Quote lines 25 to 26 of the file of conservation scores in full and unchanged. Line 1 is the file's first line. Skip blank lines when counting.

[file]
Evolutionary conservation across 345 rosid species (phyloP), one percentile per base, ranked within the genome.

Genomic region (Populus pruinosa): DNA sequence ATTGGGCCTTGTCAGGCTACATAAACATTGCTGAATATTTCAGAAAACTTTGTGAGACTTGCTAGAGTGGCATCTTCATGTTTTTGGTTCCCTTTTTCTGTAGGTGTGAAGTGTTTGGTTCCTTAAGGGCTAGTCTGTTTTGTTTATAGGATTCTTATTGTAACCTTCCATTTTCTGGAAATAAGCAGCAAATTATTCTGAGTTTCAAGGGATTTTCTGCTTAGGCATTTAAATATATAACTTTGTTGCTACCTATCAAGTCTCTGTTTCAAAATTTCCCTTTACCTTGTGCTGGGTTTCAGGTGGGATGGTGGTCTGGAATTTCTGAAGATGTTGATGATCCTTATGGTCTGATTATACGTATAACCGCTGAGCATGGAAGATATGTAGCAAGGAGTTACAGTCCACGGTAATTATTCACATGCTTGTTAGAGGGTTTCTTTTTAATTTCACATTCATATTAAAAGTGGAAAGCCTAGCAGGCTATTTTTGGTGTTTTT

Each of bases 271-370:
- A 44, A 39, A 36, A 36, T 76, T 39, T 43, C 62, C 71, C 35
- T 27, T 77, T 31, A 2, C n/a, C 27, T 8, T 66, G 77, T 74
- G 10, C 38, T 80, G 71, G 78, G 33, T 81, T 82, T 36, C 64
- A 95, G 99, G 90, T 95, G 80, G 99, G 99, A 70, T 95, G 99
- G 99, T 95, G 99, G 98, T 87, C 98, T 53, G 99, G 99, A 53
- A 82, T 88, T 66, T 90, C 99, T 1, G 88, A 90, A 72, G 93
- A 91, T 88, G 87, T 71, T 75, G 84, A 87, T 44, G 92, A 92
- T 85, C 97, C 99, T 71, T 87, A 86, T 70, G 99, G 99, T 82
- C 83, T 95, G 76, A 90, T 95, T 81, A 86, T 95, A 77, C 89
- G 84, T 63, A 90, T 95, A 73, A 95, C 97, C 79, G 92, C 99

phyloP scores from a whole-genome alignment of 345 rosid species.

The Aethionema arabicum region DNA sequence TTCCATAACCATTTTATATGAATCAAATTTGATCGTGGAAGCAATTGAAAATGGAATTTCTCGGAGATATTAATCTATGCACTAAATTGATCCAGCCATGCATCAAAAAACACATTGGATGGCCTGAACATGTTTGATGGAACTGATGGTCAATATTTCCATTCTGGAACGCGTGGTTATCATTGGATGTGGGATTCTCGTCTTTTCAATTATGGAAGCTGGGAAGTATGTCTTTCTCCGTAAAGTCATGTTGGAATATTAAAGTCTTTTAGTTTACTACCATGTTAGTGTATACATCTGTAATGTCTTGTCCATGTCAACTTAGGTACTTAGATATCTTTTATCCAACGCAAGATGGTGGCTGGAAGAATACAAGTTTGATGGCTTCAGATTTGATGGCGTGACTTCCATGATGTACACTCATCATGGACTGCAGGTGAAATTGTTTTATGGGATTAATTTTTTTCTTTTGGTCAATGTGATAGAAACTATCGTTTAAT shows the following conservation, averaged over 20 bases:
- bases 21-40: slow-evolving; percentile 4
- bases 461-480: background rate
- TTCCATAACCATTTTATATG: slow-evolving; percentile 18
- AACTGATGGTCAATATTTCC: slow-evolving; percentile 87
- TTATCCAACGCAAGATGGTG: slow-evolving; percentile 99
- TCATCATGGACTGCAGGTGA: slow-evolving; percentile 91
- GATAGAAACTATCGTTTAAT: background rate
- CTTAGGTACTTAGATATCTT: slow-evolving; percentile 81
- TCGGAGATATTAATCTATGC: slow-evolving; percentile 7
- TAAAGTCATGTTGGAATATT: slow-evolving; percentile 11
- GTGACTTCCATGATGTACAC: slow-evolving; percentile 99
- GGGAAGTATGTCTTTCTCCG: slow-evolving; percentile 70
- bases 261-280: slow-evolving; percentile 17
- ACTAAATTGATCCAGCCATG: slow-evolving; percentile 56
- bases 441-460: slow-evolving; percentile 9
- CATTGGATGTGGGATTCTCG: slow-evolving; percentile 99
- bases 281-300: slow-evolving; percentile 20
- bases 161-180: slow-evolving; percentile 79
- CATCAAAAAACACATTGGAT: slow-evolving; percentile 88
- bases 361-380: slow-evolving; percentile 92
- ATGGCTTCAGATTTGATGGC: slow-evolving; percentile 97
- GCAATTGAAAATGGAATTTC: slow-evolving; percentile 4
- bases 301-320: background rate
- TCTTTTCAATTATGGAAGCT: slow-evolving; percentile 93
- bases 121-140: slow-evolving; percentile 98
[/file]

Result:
- TAAAGTCATGTTGGAATATT: slow-evolving; percentile 11
- GTGACTTCCATGATGTACAC: slow-evolving; percentile 99